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The evidence for safety benefits associated with in-person licence renewal for older adults (age 75+) is inconclusive

Koppel S, Bugeja L, Stephens A, Cartwright A, Osborne R, Williams G et al. The safety benefits of older drivers attending an in-person licence renewal Journal of Transport & Health. 2020 June 1;17:100845.

Review question

What is the impact of in-person licence renewals for older drivers (age 75+) on safety?

Which screening tools should be included?


Older drivers (age 75+) have the most vehicle crash-related deaths and serious injuries per distance travelled. This can be due to greater injury susceptibility, age-related functional impairments, medical conditions, and medication use.

Policies are being implemented which require older drivers to demonstrate their fitness-to-drive by presenting themselves to a licensing authority in person, rather than completing the process online.

In-person licence renewal policies aim to identify and evaluate potentially unsafe or unfit drivers. However, it can also result in safe older drivers losing their licences prematurely.

How the review was done

A detailed search of a number of electronic databases was conducted for studies published up to March 2019. Studies that focused on older drivers (age 75+), screening tools for licence renewal processes, fitness to drive, and crash risk were included in the review.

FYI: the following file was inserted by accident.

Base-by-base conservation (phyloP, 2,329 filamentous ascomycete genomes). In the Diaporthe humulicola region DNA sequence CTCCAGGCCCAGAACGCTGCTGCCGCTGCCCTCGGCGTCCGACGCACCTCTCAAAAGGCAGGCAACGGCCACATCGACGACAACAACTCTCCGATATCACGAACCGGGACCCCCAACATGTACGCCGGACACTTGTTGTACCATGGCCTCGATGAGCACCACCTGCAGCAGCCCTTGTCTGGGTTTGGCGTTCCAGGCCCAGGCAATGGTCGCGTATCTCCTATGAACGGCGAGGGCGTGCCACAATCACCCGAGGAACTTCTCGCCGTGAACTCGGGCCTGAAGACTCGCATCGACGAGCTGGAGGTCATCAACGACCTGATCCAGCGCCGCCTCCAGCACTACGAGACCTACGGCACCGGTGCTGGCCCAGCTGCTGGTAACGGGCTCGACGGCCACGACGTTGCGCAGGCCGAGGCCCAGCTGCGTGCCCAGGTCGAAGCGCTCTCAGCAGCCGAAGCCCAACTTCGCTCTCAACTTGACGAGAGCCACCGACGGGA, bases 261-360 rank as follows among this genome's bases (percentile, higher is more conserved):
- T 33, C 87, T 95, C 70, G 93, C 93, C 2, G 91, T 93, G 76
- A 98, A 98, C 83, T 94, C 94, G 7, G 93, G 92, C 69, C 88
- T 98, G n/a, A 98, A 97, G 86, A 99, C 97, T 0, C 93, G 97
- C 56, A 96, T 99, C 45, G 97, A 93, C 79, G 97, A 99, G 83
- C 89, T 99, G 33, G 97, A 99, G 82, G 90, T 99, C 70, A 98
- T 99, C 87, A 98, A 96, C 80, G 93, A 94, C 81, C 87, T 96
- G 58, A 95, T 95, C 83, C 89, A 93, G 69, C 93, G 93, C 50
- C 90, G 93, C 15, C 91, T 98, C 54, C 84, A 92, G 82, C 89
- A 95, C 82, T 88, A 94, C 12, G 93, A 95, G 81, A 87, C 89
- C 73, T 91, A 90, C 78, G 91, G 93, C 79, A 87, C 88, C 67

A total of 8,899 studies were identified in searches and 5 were included in the review after assessments for eligibility.

This review was funded by VicRoads (Melbourne, Australia).

What the researchers found

Some studies found an association between vision screening and reduced fatal crashes in drivers aged 85+. However, the evidence on the safety benefits of all the screening associated with in-person licence renewal remains inconclusive.

Unsafe or unfit drivers may be less likely to attend an in-person licence renewal and opt for non-renewal instead. It is suggested that going to the department of motor vehicles has a greater impact for identifying at-risk drivers than the screening that are conducted at these centres.

Safe and fit older drivers who stop driving too early can experience psychosocial and health consequences. Additionally, they might resort to other transportation methods such as walking that may pose risk given their health conditions.


No suitable screening tools for a population-based in-person licence renewal process for older drivers were identified. There is inconclusive evidence on the safety benefits of in-person licence renewal.

The authors suggest that a population-based controlled study in multiple jurisdictions is needed to investigate the safety benefits of each of the components of in-person licence renewals for older drivers.  

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DISCLAIMER These summaries are provided for informational purposes only. They are not a substitute for advice from your own health care professional. The summaries may be reproduced for not-for-profit educational purposes only. Any other uses must be approved by the McMaster Optimal Aging Portal (

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